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Licensing question for video streaming

I have researched this topic and come up with different answers from different sources, so I am hoping someone can shed light for me.  Our choir is producing a 4-minute promotional video, containing short clips of our singers performing three copyrighted songs, interspersed with interviews and other information. We hope to share it with prospective families through a link on our website.  One publisher has explained that we will need a digital internet broadcast license, and has offered us a rate of $35 per song per year.  A second publisher has said there would be a minimum charge of $250 per song.  The third publisher has not responded at all to my inquiry. Here are my questions.  First, is it correct that the license we need is called a digital internet broadcast license, and should we expect that each publisher will charge a different rate for that?  (I assume the license is not compulsory, and therefore may also be denied.)  Second, is the same type of license required when posting a song on Youtube? (i.e., do choirs who post performances on that website pay licensing fees to the respective publishers? Or is that handled differently?)  Third, if anyone can think of a different way we might approach / proceed with this project, I would appreciate hearing it.  (Please do not suggest using public domain pieces, as this is a children's choir, and we need flexibility in our choice of music for the project.)  Thanks so much.
Replies (3): Threaded | Chronological
on March 6, 2015 8:15am
Abbie Betinis has some helpful info on her site:
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on March 8, 2015 8:48am
Thanks for the shout-out Rich!  I should say that some of these laws may be changing, and I'm not exactly an expert either -- just trying to do my best to make it easier for people.
Denise -- since synchronization licenses are entirely at the publisher's discretion and don't have standard rates set by congress (unlike sound recordings), how you explain your project to the publisher is really important.  Make sure you're letting each publisher know what percent of the copyrighted pieces you're using.  I forgot to add that to my flow chart.  (If you're excerpting 10% or less of a copyrighted score for your promotional video, they might simply give you permisison -- do get that permission in writing for sure.)  It might also make a difference to them whether the audio is from a live performance or from a studio recording you've made that you're matching (i.e. synchronizing) to new video.  If you're putting it on YouTube and linking from there to your website, they might give you a different rate than if you're hosting the video on your website yourself.  In the latter case, giving them an estimate of how many visitors your website receives per quarter might also be useful to them in determining the price.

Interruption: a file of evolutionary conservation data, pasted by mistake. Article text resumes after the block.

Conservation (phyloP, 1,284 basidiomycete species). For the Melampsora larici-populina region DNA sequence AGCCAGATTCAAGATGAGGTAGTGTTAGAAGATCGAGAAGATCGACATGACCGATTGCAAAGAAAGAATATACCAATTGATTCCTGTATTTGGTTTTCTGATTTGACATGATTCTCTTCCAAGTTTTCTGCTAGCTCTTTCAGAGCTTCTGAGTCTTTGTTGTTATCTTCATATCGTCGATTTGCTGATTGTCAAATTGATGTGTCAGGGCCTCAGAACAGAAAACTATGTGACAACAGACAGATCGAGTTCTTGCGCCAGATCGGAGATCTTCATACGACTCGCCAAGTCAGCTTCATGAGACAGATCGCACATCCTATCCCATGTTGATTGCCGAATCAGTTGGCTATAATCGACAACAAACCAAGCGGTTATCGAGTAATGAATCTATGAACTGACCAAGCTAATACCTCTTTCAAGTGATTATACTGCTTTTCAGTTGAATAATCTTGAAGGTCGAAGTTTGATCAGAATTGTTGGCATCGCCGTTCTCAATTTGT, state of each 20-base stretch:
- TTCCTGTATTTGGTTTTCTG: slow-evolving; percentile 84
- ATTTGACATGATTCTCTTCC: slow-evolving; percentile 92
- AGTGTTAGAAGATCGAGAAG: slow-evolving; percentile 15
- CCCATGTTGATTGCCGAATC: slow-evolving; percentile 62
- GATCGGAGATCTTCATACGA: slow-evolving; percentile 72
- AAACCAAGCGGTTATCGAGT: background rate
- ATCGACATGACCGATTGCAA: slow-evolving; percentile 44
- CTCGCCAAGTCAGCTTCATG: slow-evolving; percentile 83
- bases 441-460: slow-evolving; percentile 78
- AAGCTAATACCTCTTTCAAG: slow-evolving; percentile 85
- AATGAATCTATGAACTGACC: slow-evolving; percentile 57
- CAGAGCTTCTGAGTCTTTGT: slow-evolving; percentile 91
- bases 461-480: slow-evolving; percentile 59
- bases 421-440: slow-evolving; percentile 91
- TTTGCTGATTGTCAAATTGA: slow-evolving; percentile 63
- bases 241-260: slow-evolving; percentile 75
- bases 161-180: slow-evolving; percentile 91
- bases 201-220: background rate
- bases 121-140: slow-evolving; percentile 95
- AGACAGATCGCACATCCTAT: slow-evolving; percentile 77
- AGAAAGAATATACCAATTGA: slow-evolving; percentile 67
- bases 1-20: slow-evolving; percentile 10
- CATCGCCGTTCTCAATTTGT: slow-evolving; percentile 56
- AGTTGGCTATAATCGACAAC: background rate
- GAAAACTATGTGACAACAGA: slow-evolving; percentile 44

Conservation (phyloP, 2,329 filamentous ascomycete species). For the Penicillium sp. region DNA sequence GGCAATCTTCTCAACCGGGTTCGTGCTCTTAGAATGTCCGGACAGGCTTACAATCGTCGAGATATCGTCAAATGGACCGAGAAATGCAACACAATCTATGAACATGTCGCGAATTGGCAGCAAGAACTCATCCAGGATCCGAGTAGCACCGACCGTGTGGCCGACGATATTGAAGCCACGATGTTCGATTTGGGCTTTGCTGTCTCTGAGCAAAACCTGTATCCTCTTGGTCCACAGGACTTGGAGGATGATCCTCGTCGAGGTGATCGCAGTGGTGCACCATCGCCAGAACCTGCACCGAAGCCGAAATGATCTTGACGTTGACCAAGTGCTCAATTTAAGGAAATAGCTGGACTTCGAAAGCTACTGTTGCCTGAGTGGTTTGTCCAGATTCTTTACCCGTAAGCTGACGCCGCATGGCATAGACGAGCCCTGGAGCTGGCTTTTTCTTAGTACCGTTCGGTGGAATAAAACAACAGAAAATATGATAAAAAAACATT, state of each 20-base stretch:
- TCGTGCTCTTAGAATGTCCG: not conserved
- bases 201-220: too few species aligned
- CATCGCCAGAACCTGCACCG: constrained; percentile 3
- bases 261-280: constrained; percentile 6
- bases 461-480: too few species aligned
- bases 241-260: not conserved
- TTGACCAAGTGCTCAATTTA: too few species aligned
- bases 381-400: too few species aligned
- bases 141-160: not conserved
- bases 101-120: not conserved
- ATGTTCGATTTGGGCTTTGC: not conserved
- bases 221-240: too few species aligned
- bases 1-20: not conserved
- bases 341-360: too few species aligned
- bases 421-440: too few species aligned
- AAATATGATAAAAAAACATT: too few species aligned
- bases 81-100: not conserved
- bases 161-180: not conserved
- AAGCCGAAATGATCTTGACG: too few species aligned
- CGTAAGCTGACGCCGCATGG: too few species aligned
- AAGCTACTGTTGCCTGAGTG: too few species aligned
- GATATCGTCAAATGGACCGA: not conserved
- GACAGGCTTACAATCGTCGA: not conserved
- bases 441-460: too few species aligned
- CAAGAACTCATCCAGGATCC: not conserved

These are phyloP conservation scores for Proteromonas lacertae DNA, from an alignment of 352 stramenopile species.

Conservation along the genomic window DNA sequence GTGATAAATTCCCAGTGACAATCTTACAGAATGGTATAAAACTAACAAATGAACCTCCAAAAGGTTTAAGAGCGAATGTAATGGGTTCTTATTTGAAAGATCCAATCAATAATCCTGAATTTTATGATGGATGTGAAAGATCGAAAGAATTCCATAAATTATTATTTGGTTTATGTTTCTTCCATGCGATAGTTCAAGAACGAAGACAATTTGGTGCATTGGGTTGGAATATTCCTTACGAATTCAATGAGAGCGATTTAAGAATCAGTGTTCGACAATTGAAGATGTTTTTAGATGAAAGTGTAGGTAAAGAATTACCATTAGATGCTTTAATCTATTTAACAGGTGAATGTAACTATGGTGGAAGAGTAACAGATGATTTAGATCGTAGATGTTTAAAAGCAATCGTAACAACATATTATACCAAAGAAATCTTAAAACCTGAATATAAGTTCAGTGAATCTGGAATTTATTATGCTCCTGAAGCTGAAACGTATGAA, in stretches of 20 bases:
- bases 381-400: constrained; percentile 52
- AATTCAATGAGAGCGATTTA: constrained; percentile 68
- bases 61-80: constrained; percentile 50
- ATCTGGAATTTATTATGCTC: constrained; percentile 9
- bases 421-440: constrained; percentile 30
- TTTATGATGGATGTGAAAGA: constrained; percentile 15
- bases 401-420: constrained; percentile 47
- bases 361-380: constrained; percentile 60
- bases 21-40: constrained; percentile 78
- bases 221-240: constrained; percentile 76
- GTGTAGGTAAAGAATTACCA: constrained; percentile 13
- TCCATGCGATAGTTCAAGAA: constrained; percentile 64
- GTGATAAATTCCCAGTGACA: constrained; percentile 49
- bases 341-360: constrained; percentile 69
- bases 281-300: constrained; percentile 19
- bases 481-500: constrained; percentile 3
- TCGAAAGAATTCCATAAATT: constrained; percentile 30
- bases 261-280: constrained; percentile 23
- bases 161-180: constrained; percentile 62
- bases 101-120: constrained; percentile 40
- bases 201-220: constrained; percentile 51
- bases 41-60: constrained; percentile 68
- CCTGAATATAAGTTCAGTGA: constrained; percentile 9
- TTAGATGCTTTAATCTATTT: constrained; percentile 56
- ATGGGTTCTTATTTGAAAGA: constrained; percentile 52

It can be really hard to do this licensing stuff alone -- especially synch licenses like this.  You might like getting help from an independent licensing company like CopyCat Licensing.  It looks like Tresona might be working with Hal Leonard on this now too. 
Thank you so much -- on behalf of publishers and copyright holders -- for your dedication to doing this right.  It really makes a difference.
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on March 25, 2015 2:38pm
Hi Abbie - Thanks for your post.  In the end, I have decided to choose music for the project based on which publishers are willing to offer a reasonable price. That means some beautiful snippets of music will not be shared, which is unfortunate.  Some publishers have not even gotten back to me with quotes.  I do hope the industry gets this all sorted out at some point.  Meanwhile, I appreciate your good advice, as well as the information posted on your website.
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